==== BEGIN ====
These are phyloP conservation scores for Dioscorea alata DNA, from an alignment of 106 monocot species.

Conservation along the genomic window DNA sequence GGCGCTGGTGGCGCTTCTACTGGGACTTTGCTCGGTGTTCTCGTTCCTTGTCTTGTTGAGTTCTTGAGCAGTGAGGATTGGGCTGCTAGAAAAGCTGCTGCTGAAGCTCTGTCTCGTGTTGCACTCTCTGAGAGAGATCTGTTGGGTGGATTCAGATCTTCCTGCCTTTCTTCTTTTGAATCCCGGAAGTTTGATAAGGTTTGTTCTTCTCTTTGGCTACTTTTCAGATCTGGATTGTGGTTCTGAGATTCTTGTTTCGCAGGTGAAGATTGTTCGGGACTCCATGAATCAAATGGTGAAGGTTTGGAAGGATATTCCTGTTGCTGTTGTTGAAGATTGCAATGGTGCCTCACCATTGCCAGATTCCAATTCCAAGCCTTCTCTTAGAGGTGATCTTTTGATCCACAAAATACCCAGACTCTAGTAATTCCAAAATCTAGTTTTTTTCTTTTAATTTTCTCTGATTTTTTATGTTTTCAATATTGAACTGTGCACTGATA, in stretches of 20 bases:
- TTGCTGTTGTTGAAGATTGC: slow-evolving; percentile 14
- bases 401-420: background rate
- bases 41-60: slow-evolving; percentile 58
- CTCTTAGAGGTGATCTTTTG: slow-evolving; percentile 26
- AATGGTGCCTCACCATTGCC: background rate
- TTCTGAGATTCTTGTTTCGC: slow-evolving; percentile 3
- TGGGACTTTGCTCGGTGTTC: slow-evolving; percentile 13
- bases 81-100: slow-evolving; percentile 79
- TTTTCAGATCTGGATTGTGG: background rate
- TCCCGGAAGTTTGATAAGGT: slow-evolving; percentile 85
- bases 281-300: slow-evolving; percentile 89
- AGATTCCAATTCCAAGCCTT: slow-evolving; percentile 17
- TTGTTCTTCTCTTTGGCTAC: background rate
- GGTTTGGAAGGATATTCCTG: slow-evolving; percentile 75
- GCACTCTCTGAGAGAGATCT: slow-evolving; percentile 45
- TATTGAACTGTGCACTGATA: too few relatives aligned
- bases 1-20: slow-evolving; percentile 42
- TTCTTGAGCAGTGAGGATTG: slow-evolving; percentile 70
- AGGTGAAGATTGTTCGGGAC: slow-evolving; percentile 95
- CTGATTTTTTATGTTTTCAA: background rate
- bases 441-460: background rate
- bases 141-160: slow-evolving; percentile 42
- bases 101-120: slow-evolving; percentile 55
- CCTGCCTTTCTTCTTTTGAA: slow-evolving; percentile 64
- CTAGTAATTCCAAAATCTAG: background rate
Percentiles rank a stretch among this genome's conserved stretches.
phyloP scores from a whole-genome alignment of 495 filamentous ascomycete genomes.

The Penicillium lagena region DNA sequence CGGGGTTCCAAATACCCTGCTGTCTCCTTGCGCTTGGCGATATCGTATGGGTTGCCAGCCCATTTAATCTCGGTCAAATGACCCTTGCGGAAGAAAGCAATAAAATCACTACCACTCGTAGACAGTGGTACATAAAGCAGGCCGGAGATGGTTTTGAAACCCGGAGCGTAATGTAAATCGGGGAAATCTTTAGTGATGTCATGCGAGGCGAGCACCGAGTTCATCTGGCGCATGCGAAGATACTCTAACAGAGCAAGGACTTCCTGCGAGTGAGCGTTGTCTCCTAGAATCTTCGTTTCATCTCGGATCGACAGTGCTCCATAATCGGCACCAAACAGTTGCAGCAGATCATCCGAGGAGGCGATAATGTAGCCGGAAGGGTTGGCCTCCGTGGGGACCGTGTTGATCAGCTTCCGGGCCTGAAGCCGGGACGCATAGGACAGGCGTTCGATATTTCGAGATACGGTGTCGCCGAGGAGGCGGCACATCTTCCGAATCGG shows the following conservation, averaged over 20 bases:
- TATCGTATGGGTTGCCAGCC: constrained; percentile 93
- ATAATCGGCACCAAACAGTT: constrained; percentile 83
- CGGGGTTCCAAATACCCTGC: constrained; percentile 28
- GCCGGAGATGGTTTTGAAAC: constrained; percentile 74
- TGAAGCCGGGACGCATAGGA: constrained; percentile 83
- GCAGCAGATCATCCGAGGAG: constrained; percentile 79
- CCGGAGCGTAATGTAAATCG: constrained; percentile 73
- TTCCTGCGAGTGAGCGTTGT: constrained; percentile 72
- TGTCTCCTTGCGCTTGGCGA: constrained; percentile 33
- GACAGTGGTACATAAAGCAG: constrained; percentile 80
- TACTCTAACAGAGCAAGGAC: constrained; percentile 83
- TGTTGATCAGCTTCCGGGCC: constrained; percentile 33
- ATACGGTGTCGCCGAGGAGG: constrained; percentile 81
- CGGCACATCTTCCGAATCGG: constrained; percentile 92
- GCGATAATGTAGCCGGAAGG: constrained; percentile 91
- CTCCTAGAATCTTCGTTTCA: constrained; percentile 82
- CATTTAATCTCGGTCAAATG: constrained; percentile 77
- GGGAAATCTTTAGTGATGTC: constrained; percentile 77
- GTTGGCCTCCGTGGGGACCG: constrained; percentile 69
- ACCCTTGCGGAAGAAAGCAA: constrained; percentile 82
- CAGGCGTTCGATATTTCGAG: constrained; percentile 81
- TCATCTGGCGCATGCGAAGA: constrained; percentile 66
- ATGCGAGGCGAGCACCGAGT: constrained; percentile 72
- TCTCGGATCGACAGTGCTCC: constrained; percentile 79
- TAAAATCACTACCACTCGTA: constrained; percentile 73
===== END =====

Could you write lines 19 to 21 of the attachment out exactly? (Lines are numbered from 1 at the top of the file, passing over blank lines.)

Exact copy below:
- bases 1-20: slow-evolving; percentile 42
- TTCTTGAGCAGTGAGGATTG: slow-evolving; percentile 70
- AGGTGAAGATTGTTCGGGAC: slow-evolving; percentile 95